Drench is being hailed as the first bottled water designed specifically with 16 to 24 year olds in mind.
Its entry into the booming take-home category will increase pressure on major players such as Coca-Cola to launch a water brand in the UK after the Dasani disaster.
Britvic says still spring water brand Drench, on shelf in January, will add
an extra 5.5 million consumers to the bottled water category.
The £577m mineral water category alone is growing at 9.4% [ACNielsen, MAT, 52 w/e October 1, 2005]
Rather than following the traditional method of focusing on provenance, Drench will be marketed as a branded unisex water for on-the-go drinking with a flip-top anti-leak valve on 500ml and 750ml bottles and a wraparound logo.
Andrew Marsden, category director at Britvic Soft Drinks, said the design would give it true resonance among young people who were not so concerned about provenance.
“There are lots of bottled waters but many are not designed for people on the move,” he said.
“Most brands are quite female-orientated and many males are not enthusiastic about being seen with a bottle.”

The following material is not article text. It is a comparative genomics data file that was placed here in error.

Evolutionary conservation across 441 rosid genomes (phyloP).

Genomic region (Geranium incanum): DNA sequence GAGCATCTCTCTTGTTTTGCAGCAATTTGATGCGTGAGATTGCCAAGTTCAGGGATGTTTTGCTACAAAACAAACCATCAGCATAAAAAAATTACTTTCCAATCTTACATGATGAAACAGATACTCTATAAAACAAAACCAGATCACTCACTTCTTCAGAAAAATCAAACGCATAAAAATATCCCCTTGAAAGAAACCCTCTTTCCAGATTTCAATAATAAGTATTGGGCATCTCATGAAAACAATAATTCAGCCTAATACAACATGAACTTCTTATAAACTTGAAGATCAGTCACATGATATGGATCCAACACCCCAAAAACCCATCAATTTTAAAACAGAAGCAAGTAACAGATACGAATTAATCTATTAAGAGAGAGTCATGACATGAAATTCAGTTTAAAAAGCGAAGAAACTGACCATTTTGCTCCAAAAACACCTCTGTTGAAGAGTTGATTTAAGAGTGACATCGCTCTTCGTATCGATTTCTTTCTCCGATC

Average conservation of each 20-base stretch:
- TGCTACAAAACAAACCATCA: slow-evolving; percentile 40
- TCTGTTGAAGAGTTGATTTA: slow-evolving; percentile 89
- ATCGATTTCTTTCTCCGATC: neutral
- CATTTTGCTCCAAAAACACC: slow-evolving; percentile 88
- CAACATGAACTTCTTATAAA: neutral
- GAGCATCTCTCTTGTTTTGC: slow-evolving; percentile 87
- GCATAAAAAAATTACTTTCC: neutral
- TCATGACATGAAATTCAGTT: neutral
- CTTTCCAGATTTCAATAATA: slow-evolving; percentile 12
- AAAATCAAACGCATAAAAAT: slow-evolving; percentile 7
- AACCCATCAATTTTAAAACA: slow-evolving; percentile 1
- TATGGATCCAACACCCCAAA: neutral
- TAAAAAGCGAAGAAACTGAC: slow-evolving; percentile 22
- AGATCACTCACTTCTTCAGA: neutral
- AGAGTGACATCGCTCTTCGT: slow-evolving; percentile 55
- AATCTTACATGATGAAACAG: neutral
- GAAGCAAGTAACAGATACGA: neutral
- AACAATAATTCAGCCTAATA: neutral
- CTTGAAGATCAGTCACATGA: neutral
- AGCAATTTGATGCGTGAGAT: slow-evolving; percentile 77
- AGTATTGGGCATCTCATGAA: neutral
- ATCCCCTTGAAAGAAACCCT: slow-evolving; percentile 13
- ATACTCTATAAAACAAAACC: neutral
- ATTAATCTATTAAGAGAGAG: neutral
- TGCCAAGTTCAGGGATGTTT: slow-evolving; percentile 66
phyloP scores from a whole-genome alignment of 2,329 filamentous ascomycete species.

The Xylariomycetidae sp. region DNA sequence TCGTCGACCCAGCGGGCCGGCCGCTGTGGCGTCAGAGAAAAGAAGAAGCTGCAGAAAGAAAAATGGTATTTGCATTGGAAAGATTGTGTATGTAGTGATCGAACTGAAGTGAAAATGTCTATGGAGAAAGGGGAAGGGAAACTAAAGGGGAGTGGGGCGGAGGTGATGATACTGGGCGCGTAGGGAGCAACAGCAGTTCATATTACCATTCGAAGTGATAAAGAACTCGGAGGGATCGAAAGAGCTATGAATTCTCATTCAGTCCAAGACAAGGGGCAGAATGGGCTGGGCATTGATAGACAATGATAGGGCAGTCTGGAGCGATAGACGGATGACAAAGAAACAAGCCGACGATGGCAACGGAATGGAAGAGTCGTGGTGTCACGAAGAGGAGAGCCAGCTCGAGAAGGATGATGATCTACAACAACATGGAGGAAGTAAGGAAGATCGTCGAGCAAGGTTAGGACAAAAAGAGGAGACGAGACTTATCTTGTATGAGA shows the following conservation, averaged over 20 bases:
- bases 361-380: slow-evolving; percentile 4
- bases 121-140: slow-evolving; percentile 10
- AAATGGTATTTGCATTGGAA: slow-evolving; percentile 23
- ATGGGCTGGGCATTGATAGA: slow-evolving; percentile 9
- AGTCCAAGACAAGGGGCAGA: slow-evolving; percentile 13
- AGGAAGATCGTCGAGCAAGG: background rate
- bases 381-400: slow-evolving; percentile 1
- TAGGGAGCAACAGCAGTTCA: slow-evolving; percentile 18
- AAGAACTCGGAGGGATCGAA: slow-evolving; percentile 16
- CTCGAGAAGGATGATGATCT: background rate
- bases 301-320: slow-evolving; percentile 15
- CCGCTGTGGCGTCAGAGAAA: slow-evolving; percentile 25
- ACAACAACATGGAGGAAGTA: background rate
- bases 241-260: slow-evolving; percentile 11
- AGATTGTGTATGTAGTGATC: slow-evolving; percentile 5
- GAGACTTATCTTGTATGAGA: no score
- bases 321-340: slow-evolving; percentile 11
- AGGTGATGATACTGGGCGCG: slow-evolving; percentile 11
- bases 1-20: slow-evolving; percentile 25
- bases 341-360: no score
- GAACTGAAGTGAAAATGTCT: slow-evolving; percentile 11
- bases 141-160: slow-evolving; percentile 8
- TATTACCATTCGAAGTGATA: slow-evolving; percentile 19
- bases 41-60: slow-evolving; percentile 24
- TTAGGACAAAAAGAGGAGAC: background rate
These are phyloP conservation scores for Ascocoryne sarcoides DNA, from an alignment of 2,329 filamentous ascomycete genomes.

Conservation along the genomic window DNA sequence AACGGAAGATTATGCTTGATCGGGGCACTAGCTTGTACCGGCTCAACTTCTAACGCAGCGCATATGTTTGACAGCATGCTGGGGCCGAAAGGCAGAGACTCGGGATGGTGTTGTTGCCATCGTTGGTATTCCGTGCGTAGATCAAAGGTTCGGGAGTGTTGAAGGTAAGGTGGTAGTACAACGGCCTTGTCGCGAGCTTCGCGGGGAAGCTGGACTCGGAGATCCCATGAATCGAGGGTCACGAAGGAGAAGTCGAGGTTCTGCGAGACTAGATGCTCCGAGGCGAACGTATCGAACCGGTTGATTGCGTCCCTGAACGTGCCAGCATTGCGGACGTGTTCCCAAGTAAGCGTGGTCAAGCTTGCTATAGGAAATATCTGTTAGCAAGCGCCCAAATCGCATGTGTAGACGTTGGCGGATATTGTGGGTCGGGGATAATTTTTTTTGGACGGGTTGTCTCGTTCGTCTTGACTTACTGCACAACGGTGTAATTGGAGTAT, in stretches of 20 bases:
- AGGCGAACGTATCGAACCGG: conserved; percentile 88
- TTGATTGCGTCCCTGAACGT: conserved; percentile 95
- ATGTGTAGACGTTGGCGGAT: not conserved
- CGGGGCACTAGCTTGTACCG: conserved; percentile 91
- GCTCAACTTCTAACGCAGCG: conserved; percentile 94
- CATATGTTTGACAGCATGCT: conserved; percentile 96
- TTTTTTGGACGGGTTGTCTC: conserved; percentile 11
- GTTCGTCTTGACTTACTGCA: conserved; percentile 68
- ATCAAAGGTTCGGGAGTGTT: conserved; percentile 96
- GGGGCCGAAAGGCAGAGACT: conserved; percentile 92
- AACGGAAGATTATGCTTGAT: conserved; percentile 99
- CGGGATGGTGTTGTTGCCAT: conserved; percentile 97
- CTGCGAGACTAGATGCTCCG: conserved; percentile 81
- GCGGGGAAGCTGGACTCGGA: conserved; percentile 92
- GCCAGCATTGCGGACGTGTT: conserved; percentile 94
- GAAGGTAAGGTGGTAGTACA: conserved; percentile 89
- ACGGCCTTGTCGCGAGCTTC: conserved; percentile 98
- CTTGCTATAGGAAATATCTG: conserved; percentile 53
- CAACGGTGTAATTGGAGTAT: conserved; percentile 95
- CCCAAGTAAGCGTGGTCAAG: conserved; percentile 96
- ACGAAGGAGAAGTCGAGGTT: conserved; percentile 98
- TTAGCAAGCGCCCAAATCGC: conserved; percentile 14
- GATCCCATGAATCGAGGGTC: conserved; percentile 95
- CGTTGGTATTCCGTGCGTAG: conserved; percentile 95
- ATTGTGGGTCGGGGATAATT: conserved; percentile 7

A £2.3m campaign will support Drench, with Britvic opting for outdoor marketing and sampling rather than TV.
John Place, soft drinks buyer at Somerfield, said: “Britvic has identified a gap in the market by targeting the younger consumer.”
Britvic is also relaunching its Pennine Spring mineral water in January.
Beechams is showing people how they can avoid the snuffles in winter with a TV campaign breaking today (November 26). Two ads, part of a £5.4m spend on the brand, continue a folklore theme looking at old wives’ remedies for cold and flu sufferers. Both carry the strap ‘Until there’s a cure, there’s Beechams’ and focus on Beechams All-in-One and Beechams Flu Plus, including the new Hot Drinks stick sachet.